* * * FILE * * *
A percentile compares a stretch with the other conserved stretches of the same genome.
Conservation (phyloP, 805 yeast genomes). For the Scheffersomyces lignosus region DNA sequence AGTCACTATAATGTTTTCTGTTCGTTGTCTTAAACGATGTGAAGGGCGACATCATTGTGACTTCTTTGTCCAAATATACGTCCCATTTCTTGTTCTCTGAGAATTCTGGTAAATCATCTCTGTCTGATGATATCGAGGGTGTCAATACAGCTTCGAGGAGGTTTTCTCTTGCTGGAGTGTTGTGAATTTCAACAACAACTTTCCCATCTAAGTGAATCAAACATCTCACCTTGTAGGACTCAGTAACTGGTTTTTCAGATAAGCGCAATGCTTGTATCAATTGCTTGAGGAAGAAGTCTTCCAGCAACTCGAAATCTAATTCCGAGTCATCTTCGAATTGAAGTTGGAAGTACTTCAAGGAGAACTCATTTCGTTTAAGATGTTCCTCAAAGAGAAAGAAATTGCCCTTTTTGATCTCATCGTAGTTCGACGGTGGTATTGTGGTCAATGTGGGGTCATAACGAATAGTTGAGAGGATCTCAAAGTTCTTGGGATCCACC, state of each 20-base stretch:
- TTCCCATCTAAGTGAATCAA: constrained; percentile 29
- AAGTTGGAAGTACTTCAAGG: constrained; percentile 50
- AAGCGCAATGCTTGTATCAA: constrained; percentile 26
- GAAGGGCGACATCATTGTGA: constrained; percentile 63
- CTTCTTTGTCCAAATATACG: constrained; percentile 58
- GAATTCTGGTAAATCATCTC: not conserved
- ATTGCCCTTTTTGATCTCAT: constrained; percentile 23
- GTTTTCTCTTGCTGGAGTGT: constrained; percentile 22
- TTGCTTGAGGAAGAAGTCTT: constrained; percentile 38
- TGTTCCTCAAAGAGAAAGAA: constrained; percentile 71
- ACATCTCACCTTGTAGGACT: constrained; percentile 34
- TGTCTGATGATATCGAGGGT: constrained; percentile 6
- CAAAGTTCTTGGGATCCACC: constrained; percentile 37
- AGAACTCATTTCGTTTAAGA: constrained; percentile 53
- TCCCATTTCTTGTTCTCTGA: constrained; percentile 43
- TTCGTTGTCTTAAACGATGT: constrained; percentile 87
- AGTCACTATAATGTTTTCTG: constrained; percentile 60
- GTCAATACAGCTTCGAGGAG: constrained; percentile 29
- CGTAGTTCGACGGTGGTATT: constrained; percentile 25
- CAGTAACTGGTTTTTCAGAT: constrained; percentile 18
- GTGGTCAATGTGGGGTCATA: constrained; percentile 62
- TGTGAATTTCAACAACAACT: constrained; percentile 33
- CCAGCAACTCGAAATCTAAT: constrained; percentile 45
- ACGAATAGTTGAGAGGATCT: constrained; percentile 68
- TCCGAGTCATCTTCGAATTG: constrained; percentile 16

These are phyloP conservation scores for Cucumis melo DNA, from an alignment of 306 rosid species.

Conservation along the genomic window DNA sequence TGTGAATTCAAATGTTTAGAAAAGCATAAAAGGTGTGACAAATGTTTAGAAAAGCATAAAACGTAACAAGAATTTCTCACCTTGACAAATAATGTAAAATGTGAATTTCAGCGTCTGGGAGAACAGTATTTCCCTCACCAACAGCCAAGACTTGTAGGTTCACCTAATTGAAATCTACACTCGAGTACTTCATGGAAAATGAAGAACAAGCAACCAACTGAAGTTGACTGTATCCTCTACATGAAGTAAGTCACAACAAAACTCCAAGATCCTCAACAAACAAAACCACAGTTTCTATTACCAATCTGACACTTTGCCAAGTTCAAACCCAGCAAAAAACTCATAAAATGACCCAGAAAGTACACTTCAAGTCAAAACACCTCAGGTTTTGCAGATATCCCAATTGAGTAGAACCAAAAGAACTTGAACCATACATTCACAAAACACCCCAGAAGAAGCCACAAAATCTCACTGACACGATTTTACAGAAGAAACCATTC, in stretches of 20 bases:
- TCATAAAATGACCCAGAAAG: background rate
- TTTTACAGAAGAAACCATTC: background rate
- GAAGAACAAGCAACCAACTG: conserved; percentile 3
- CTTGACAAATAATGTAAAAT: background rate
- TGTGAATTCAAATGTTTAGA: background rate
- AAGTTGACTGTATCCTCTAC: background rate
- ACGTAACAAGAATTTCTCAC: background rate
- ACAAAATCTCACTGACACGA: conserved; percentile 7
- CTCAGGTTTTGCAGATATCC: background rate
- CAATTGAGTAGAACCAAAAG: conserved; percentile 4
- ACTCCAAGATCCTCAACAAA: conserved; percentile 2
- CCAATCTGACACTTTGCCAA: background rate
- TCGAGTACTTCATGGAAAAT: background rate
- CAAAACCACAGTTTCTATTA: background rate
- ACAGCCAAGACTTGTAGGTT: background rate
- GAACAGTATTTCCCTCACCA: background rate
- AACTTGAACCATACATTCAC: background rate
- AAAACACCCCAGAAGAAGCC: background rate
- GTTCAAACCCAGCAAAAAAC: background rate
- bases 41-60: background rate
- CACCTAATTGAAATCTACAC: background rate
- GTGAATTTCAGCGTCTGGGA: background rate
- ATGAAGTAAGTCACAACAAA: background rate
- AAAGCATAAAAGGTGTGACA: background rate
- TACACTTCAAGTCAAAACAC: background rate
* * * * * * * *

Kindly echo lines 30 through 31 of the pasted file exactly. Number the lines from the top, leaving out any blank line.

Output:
- TCATAAAATGACCCAGAAAG: background rate
- TTTTACAGAAGAAACCATTC: background rate